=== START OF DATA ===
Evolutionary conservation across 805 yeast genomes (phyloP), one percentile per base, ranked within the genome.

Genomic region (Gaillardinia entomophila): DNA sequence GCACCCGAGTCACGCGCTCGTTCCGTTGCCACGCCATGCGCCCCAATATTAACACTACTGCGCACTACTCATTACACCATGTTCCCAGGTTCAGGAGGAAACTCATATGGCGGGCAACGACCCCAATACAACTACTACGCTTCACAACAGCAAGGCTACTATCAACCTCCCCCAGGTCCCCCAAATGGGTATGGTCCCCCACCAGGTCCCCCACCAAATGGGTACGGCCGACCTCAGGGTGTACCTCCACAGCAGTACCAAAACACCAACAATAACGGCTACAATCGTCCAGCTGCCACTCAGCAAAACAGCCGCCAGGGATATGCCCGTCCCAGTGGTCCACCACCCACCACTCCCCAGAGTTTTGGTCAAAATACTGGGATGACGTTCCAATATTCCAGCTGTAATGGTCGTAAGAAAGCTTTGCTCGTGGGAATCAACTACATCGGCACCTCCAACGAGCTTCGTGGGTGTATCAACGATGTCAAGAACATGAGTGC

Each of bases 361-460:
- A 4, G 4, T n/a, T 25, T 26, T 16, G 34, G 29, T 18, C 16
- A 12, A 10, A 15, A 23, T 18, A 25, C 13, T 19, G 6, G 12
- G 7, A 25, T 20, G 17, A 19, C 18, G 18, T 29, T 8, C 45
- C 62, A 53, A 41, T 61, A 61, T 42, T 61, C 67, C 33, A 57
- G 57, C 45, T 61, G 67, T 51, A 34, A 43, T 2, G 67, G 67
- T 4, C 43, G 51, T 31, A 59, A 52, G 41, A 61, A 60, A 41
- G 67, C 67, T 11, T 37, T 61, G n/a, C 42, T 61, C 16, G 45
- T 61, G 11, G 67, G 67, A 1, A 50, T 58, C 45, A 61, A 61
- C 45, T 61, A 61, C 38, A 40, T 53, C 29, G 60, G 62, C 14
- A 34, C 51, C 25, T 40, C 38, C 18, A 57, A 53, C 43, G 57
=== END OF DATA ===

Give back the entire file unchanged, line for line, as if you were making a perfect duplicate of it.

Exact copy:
Evolutionary conservation across 805 yeast genomes (phyloP), one percentile per base, ranked within the genome.

Genomic region (Gaillardinia entomophila): DNA sequence GCACCCGAGTCACGCGCTCGTTCCGTTGCCACGCCATGCGCCCCAATATTAACACTACTGCGCACTACTCATTACACCATGTTCCCAGGTTCAGGAGGAAACTCATATGGCGGGCAACGACCCCAATACAACTACTACGCTTCACAACAGCAAGGCTACTATCAACCTCCCCCAGGTCCCCCAAATGGGTATGGTCCCCCACCAGGTCCCCCACCAAATGGGTACGGCCGACCTCAGGGTGTACCTCCACAGCAGTACCAAAACACCAACAATAACGGCTACAATCGTCCAGCTGCCACTCAGCAAAACAGCCGCCAGGGATATGCCCGTCCCAGTGGTCCACCACCCACCACTCCCCAGAGTTTTGGTCAAAATACTGGGATGACGTTCCAATATTCCAGCTGTAATGGTCGTAAGAAAGCTTTGCTCGTGGGAATCAACTACATCGGCACCTCCAACGAGCTTCGTGGGTGTATCAACGATGTCAAGAACATGAGTGC

Each of bases 361-460:
- A 4, G 4, T n/a, T 25, T 26, T 16, G 34, G 29, T 18, C 16
- A 12, A 10, A 15, A 23, T 18, A 25, C 13, T 19, G 6, G 12
- G 7, A 25, T 20, G 17, A 19, C 18, G 18, T 29, T 8, C 45
- C 62, A 53, A 41, T 61, A 61, T 42, T 61, C 67, C 33, A 57
- G 57, C 45, T 61, G 67, T 51, A 34, A 43, T 2, G 67, G 67
- T 4, C 43, G 51, T 31, A 59, A 52, G 41, A 61, A 60, A 41
- G 67, C 67, T 11, T 37, T 61, G n/a, C 42, T 61, C 16, G 45
- T 61, G 11, G 67, G 67, A 1, A 50, T 58, C 45, A 61, A 61
- C 45, T 61, A 61, C 38, A 40, T 53, C 29, G 60, G 62, C 14
- A 34, C 51, C 25, T 40, C 38, C 18, A 57, A 53, C 43, G 57